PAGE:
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Reading Magistrates' Court: He started by ramming a police car – then things got really wild in Newbury and Greenham

Officers forced to abandon car chase and let fleeing driver escape

John Garvey

John Garvey

john.garvey@newburynews.co.uk

Contact:

01635 886628

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A POLICE car was rammed and other motorists were forced off the road during a high-speed car chase through Newbury and Greenham.

The fleeing driver notched up speeds of up to 80mph on rural back streets while driving on the wrong side of the road, forcing oncoming traffic to take avoiding action to avert a head-on collision.

Eventually police gave up the chase as they considered the risk to innocent road users was becoming too great.

In the dock at Reading Magistrates’ Court on Thursday was Curtis Jay Wiltshire.

The 25-year-old, who lives at Craven Road, Inkpen, was initially spotted by police at the wheel of a yellow Vauxhall Corsa just after 10pm on Pigeons Farm Road in Greenham, but he failed to pull over when required..

Helen Gambrill, prosecuting, said that, at a junction with Thornford Road, police activated their lights and pulled in front of Mr Wiltshire, while another police vehicle stopped behind him, in an effort to block him in

She said he then reversed, ramming into the police car behind him before mounting the kerb and driving off at 80mph.

Ms Gambrill said: “He showed absolutely no regard for any other drivers around him.

“Several vehicles had to move off the carriageway.

“Approaching the junction with St Gabriel’s School, he was crossing over the white lines in the centre into the wrong lane, heading into oncoming traffic while in excess of the speed limit.”

The chase continued in streets including Burys Bank Road, Monks Lane, Essex Street and Wheatlands Lane, as Mr Wiltshire continued to overtake other vehicles in unlit, rural lanes, sometimes driving on the wrong side of the road at speed, the court heard.

At one point, as the roads became increasingly small, police made the decision to abandon the pursuit for the safety of the public, said Ms Gambrill.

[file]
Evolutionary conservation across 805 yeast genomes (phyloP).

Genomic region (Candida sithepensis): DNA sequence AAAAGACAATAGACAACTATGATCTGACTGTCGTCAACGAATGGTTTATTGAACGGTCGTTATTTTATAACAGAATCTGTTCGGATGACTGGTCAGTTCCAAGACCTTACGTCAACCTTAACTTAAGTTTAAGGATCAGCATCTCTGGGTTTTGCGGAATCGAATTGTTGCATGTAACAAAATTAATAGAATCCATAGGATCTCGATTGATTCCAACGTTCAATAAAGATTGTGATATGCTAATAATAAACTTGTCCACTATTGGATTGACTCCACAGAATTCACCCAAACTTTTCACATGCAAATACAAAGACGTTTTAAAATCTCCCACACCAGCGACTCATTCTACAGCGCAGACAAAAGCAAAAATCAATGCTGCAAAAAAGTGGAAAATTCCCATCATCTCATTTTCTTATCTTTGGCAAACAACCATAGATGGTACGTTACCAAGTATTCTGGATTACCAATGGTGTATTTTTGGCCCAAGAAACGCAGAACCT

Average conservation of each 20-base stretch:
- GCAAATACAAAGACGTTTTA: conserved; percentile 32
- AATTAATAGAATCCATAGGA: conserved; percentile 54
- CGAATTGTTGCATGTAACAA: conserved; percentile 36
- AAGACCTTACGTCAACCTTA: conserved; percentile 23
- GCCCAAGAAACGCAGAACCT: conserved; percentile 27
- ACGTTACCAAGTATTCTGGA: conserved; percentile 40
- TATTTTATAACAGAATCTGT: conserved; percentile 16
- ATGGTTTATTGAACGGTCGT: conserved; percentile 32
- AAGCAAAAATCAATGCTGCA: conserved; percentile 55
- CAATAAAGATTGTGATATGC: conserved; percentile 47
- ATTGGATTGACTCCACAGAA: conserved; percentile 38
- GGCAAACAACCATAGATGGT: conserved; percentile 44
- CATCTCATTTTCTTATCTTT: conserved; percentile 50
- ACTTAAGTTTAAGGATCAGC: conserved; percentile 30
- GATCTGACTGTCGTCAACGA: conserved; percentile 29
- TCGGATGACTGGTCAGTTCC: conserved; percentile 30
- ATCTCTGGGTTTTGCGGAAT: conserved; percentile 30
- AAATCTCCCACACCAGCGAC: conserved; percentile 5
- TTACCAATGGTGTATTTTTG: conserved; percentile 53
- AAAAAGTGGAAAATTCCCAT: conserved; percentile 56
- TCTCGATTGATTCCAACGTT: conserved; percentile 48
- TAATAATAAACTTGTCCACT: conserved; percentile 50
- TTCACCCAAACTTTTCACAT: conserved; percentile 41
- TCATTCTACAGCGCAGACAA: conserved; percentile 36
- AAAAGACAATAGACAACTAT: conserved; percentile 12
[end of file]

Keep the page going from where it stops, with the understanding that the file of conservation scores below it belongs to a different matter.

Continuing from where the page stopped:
She added: “The defendant’s driving was just too dangerous and officers didn’t want to continue driving at that speed.”

Mr Wiltshire admitted dangerous driving and driving without insurance on November 14 last year.

He also has previous convictions, magistrates were told, and had last offended one month prior to his arrest for these latest offences.

Ms Gambrill urged magistrates to consider sending the case to the crown court for sentencing.

Gianpaolo Damiani, defending, made no representations on behalf of his client and presiding magistrate Chris Juden said: “The facts of this case speak for themselves.

“Regarding the dangerous driving, this is as high as it gets.

“Given the severity of this offence we consider it is beyond our sentencing powers.

“We will decline further jurisdiction.”

Ms Gambrill then asked the court to impose an interim driving ban.

Mr Damiani said: “I make no observations about an interim ban because he will inevitably get a significant disqualification – therefore, the quicker he starts serving it, the better it will be for my client.”

Magistrates imposed the interim ban, which will last until Mr Wiltshire is sentenced on a date to be fixed at Reading Crown Court.

He was meanwhile released on unconditional bail.

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